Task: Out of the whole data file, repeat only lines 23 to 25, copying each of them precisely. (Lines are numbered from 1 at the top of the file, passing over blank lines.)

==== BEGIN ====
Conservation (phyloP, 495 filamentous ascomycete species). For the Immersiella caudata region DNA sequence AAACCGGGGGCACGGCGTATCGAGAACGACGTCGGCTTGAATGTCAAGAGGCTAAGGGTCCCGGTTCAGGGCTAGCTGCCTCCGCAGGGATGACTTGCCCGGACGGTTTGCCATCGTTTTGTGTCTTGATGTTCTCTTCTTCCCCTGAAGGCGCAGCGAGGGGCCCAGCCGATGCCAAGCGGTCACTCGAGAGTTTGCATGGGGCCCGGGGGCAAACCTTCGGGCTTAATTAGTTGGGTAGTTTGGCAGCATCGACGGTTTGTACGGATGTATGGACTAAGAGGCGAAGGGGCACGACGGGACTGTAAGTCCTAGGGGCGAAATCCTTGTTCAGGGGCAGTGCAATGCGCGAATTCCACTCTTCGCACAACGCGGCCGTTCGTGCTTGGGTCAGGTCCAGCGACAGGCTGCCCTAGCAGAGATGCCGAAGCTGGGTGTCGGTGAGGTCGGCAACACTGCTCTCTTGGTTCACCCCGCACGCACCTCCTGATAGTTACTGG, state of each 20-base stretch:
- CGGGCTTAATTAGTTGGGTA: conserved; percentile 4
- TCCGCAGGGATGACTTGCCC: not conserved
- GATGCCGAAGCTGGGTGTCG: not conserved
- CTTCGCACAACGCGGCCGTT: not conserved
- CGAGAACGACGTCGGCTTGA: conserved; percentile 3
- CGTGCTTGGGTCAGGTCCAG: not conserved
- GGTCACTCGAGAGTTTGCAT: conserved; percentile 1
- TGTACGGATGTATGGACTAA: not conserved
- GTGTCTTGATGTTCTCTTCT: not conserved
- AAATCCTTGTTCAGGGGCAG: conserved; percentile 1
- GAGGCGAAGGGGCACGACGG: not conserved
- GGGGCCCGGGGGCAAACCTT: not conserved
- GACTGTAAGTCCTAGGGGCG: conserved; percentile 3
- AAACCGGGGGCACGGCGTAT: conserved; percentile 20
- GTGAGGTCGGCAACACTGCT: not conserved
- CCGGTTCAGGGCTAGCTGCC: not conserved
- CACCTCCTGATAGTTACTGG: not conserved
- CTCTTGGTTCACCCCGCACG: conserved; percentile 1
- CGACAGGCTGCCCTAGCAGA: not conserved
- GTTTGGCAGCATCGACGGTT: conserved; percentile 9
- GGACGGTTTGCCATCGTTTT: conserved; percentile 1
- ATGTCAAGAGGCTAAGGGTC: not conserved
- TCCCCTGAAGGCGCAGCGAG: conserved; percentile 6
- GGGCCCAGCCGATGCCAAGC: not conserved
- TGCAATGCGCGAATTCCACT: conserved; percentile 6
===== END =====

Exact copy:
- ATGTCAAGAGGCTAAGGGTC: not conserved
- TCCCCTGAAGGCGCAGCGAG: conserved; percentile 6
- GGGCCCAGCCGATGCCAAGC: not conserved